About a month ago, a ChesterBlog reader asked why I don’t write about Chester politics. About 8 months ago, a reader told me I need to be more balanced with my blog posts on politics.
Well, damn! Which one is it?
I’ve been doing this blog for 6 years, and I’ve written stuff about the administration in office at the time, particularly when I have a question, concern, or to bring something to your attention. But, that’s not real political reporting. Those are opinion pieces. During election time, one candidate asked me to interview them and the other didn’t. That probably makes me seem biased, but I’m never chasing an interview for the sake of doing an interview because I hate transcribing them.
I don’t do political writing because smart politicians tell you what they want the readers to hear, which is fine with me. But to get to the real story takes time to dig and research. I don’t want to work that hard.
Last week, one of the best overviews of how Chester City government currently operates appeared on the City’s website in the form of the MUNICIPALITIES FINANCIAL RECOVERY PLAN FOR THE CITY OF CHESTER. It’s not a political document, but it doesn’t take a genius to determine which administration seemed to have the city finances under control and which administration is struggling with those responsibilities.
The problem with political reporting is each side starts blaming the other. The great part about this Recovery Plan Report is that it doesn’t dwell In the past. It contains firm, concrete, documented, action items that the current administration must take in order to get the City finances in order.
What a gift. Who else would do the work to comb through every segment of city government to find where money can be saved or avoid being spent, and write a comprehensive report with a firm timeline to accomplish each task? The Pennsylvania Department of Community and Economic Development Governor’s Center for Local Government Services has laid out the game plan to Make Chester Great Again.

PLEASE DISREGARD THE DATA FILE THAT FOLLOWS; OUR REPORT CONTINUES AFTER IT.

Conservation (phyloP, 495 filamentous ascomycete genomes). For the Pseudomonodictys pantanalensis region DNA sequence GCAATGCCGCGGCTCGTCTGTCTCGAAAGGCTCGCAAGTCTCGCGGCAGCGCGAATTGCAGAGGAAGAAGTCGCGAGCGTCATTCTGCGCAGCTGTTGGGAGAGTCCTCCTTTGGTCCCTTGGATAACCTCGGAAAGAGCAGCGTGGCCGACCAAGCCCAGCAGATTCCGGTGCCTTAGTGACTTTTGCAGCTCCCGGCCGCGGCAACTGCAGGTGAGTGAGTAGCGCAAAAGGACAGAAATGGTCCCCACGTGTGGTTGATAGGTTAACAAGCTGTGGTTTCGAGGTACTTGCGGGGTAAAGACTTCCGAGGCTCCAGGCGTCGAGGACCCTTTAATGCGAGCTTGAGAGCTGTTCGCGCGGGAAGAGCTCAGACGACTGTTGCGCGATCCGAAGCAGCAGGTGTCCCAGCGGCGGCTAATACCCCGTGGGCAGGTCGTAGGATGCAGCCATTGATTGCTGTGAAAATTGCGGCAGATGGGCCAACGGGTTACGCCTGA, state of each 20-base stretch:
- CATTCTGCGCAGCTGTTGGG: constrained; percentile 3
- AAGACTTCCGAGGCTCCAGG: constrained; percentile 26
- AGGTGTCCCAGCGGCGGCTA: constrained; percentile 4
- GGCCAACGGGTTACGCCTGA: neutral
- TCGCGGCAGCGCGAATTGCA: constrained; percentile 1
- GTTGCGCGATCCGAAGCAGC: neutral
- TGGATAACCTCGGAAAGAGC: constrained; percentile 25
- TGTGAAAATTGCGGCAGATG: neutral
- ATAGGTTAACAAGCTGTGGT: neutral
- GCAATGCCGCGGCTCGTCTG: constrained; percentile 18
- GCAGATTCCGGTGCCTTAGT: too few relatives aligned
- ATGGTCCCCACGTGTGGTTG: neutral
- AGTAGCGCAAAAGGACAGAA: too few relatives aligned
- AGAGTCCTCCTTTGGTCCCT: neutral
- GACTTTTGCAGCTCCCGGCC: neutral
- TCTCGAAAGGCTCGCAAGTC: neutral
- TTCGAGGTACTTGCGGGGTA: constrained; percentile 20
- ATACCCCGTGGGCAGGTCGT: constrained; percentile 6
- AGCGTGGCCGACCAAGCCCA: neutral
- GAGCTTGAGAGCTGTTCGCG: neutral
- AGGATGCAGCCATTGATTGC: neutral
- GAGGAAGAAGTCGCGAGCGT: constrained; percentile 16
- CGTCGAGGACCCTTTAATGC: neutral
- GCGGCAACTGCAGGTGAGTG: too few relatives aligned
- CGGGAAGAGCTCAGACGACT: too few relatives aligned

When Republican mayor Wendell Butler was going up against current mayor Thaddeus Kirkland, I asked Butler why not campaign on something other than what Kirkland was running with. It seemed like in the four years that passed since Butler lost to John Linder, the city finances fell into trouble with late filings, missed payments, and credit rating deductions. You hear whispers everywhere. Even the dog catcher can’t get paid.
Butler was quick to respond that no one cares about city finances in a campaign. All the people want to hear about is fighting crime, twice a day trash collection, and better schools.
Maybe that’s why I find this report so refreshing, albeit troubling. You don’t have to go any further than first page of the Executive Summary to read…
In 2009 this new revenue source (Harrah’s) allowed Chester to operate within its budget for several years including establishing a reserve fund with excess revenues.
Unfortunately, in recent years, the City has slipped back into severe financial distress.
Under the law, the City must exit Act 47 by May 2018.
Page 2 goes on to state…
…the City must take immediate steps to eliminate its budget deficit and address its funding deficit. Extreme measures must be taken, and no department of the City will be able to avoid making difficult decisions.
In a nutshell, the report says that at the rate things are going, Chester will be $24 million dollars in the red by 2018. But, if the City does everything the report recommends and everything works out as they plan, the City will be in the black by $6.3 million.
I’m not going to bore you with all the recommendations in the report details, but two things are abundantly clear. One, they recommend the City hire somebody who knows how to manage money. Two, they are upset the City ignored the Recovery people’s earlier guidance and went on and approved the police and fire fighter contracts when it was clear the city couldn’t afford it.
Despite all the hoopla you are going to hear and read over the next few weeks over this, I don’t think much will be done by City officials to comply to the Financial Recovery Plan. If they followed every recommendation in that report, there would be anarchy in City Hall, the Police Department, the Fire Houses, and among themselves.
The real question is, what are their alternatives? No one ever talks about the money around here because the politicians don’t believe the residents care.
I’ll just say that Detroit proved that once bankruptcy hits, the recovery marches in fast. If you’ve got something to hold on to in Chester, you better work hard on strengthening your grip.
If anyone does care about city finances…
On Tuesday, August 2, you’re invited to attend City Council where Act 47 will be the major topic.
The Plan is open for public inspection, as of Friday, July 15, 2016, at the City Clerk’s Office in Chester City Hall, 1 Fourth Street, Chester, PA 19013, during normal business hours. The coordinator hereby invites written comments on the Plan from any and all persons and entities. Please submit such written comments on or before Saturday, July 30, 2016 by mail or email to: Stephen P. Mullin, Econsult Solutions, 1435 Walnut Street, Suite 400, Philadelphia, PA 19102, firstname.lastname@example.org.